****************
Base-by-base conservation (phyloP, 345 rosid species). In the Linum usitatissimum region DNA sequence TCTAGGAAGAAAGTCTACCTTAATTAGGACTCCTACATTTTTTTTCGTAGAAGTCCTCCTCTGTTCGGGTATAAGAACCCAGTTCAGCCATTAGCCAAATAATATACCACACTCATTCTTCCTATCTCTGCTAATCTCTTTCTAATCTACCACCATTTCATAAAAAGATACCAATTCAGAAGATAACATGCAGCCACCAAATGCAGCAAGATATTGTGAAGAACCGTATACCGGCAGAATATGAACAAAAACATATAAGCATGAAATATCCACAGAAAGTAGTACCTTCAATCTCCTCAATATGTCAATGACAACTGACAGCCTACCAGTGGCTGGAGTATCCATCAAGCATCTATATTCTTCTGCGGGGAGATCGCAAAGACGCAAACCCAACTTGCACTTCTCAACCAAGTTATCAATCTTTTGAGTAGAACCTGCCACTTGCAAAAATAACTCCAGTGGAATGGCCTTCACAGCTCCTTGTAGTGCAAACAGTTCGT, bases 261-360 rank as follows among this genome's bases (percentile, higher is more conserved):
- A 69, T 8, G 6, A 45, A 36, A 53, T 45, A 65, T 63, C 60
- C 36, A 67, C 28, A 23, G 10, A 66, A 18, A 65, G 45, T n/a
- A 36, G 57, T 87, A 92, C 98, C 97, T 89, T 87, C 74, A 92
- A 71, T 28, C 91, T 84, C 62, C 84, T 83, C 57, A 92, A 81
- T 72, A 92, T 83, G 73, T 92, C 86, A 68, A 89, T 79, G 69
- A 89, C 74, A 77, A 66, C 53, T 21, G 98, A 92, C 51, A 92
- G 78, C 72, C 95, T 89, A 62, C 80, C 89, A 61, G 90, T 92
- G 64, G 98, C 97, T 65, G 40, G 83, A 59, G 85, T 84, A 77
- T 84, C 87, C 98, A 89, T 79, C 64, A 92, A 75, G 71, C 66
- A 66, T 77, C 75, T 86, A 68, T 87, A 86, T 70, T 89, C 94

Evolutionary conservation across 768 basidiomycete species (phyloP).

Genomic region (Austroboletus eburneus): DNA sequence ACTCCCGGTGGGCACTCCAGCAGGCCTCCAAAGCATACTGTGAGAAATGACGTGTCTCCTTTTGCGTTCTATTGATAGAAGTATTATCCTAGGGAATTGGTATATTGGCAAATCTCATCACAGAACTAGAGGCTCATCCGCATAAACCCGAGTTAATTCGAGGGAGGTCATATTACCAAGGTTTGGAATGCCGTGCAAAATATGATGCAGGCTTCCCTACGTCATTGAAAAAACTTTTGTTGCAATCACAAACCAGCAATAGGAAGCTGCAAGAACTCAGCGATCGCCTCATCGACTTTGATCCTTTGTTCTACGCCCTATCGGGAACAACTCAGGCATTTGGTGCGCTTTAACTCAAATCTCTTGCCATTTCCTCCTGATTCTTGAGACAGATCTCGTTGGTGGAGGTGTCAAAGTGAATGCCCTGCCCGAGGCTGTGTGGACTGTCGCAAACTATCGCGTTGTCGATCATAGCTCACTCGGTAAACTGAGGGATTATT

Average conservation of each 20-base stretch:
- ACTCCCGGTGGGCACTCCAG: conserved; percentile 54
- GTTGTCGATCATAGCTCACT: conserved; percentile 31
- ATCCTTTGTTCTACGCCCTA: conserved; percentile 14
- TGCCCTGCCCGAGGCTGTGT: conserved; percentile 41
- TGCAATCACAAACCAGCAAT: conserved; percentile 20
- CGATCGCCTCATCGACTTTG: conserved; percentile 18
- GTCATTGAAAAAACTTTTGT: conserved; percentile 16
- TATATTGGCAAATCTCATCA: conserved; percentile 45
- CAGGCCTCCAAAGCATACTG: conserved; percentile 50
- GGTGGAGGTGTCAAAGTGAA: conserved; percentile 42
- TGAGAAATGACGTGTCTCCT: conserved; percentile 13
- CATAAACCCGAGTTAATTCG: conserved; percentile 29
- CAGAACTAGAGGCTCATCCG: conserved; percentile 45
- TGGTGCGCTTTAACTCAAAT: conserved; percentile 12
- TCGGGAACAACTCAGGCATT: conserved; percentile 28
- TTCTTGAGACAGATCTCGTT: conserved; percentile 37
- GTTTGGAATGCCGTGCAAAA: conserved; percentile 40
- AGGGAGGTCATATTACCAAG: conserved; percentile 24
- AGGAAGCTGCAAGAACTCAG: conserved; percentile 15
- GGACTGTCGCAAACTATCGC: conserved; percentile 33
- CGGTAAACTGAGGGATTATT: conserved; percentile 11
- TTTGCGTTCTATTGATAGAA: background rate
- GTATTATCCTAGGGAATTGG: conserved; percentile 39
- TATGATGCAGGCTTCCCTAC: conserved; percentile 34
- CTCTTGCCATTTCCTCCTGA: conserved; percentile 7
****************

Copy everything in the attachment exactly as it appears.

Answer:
Base-by-base conservation (phyloP, 345 rosid species). In the Linum usitatissimum region DNA sequence TCTAGGAAGAAAGTCTACCTTAATTAGGACTCCTACATTTTTTTTCGTAGAAGTCCTCCTCTGTTCGGGTATAAGAACCCAGTTCAGCCATTAGCCAAATAATATACCACACTCATTCTTCCTATCTCTGCTAATCTCTTTCTAATCTACCACCATTTCATAAAAAGATACCAATTCAGAAGATAACATGCAGCCACCAAATGCAGCAAGATATTGTGAAGAACCGTATACCGGCAGAATATGAACAAAAACATATAAGCATGAAATATCCACAGAAAGTAGTACCTTCAATCTCCTCAATATGTCAATGACAACTGACAGCCTACCAGTGGCTGGAGTATCCATCAAGCATCTATATTCTTCTGCGGGGAGATCGCAAAGACGCAAACCCAACTTGCACTTCTCAACCAAGTTATCAATCTTTTGAGTAGAACCTGCCACTTGCAAAAATAACTCCAGTGGAATGGCCTTCACAGCTCCTTGTAGTGCAAACAGTTCGT, bases 261-360 rank as follows among this genome's bases (percentile, higher is more conserved):
- A 69, T 8, G 6, A 45, A 36, A 53, T 45, A 65, T 63, C 60
- C 36, A 67, C 28, A 23, G 10, A 66, A 18, A 65, G 45, T n/a
- A 36, G 57, T 87, A 92, C 98, C 97, T 89, T 87, C 74, A 92
- A 71, T 28, C 91, T 84, C 62, C 84, T 83, C 57, A 92, A 81
- T 72, A 92, T 83, G 73, T 92, C 86, A 68, A 89, T 79, G 69
- A 89, C 74, A 77, A 66, C 53, T 21, G 98, A 92, C 51, A 92
- G 78, C 72, C 95, T 89, A 62, C 80, C 89, A 61, G 90, T 92
- G 64, G 98, C 97, T 65, G 40, G 83, A 59, G 85, T 84, A 77
- T 84, C 87, C 98, A 89, T 79, C 64, A 92, A 75, G 71, C 66
- A 66, T 77, C 75, T 86, A 68, T 87, A 86, T 70, T 89, C 94

Evolutionary conservation across 768 basidiomycete species (phyloP).

Genomic region (Austroboletus eburneus): DNA sequence ACTCCCGGTGGGCACTCCAGCAGGCCTCCAAAGCATACTGTGAGAAATGACGTGTCTCCTTTTGCGTTCTATTGATAGAAGTATTATCCTAGGGAATTGGTATATTGGCAAATCTCATCACAGAACTAGAGGCTCATCCGCATAAACCCGAGTTAATTCGAGGGAGGTCATATTACCAAGGTTTGGAATGCCGTGCAAAATATGATGCAGGCTTCCCTACGTCATTGAAAAAACTTTTGTTGCAATCACAAACCAGCAATAGGAAGCTGCAAGAACTCAGCGATCGCCTCATCGACTTTGATCCTTTGTTCTACGCCCTATCGGGAACAACTCAGGCATTTGGTGCGCTTTAACTCAAATCTCTTGCCATTTCCTCCTGATTCTTGAGACAGATCTCGTTGGTGGAGGTGTCAAAGTGAATGCCCTGCCCGAGGCTGTGTGGACTGTCGCAAACTATCGCGTTGTCGATCATAGCTCACTCGGTAAACTGAGGGATTATT

Average conservation of each 20-base stretch:
- ACTCCCGGTGGGCACTCCAG: conserved; percentile 54
- GTTGTCGATCATAGCTCACT: conserved; percentile 31
- ATCCTTTGTTCTACGCCCTA: conserved; percentile 14
- TGCCCTGCCCGAGGCTGTGT: conserved; percentile 41
- TGCAATCACAAACCAGCAAT: conserved; percentile 20
- CGATCGCCTCATCGACTTTG: conserved; percentile 18
- GTCATTGAAAAAACTTTTGT: conserved; percentile 16
- TATATTGGCAAATCTCATCA: conserved; percentile 45
- CAGGCCTCCAAAGCATACTG: conserved; percentile 50
- GGTGGAGGTGTCAAAGTGAA: conserved; percentile 42
- TGAGAAATGACGTGTCTCCT: conserved; percentile 13
- CATAAACCCGAGTTAATTCG: conserved; percentile 29
- CAGAACTAGAGGCTCATCCG: conserved; percentile 45
- TGGTGCGCTTTAACTCAAAT: conserved; percentile 12
- TCGGGAACAACTCAGGCATT: conserved; percentile 28
- TTCTTGAGACAGATCTCGTT: conserved; percentile 37
- GTTTGGAATGCCGTGCAAAA: conserved; percentile 40
- AGGGAGGTCATATTACCAAG: conserved; percentile 24
- AGGAAGCTGCAAGAACTCAG: conserved; percentile 15
- GGACTGTCGCAAACTATCGC: conserved; percentile 33
- CGGTAAACTGAGGGATTATT: conserved; percentile 11
- TTTGCGTTCTATTGATAGAA: background rate
- GTATTATCCTAGGGAATTGG: conserved; percentile 39
- TATGATGCAGGCTTCCCTAC: conserved; percentile 34
- CTCTTGCCATTTCCTCCTGA: conserved; percentile 7